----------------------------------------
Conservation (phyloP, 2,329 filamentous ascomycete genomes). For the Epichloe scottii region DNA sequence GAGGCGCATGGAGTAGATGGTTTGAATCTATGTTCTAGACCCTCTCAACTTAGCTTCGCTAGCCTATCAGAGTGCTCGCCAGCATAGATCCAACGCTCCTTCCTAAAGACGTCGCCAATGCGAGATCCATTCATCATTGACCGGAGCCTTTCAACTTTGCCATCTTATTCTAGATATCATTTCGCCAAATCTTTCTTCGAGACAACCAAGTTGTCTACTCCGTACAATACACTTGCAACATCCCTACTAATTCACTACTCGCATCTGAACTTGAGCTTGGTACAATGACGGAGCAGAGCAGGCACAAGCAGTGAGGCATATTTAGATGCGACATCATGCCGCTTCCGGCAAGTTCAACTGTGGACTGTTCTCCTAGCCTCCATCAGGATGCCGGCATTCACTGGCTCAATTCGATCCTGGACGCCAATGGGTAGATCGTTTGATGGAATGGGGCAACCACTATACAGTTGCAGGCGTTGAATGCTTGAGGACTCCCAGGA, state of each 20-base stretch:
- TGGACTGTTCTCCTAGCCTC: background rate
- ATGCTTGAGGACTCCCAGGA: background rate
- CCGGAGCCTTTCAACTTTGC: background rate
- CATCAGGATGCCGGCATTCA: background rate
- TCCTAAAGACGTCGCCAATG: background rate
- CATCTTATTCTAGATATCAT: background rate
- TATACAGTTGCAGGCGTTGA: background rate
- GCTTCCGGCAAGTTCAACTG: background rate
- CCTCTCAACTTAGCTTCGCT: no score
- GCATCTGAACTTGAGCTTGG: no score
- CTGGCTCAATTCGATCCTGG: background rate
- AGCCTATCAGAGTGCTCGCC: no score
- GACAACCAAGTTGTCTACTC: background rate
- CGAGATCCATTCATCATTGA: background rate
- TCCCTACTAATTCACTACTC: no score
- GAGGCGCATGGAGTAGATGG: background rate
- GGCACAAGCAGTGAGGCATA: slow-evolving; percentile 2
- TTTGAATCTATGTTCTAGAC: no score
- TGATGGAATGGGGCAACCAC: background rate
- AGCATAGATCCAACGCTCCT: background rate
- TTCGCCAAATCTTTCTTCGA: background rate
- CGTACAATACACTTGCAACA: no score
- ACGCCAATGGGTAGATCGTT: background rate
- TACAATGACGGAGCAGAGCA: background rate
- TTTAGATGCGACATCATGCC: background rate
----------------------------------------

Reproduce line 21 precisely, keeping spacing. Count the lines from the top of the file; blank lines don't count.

- AGCATAGATCCAACGCTCCT: background rate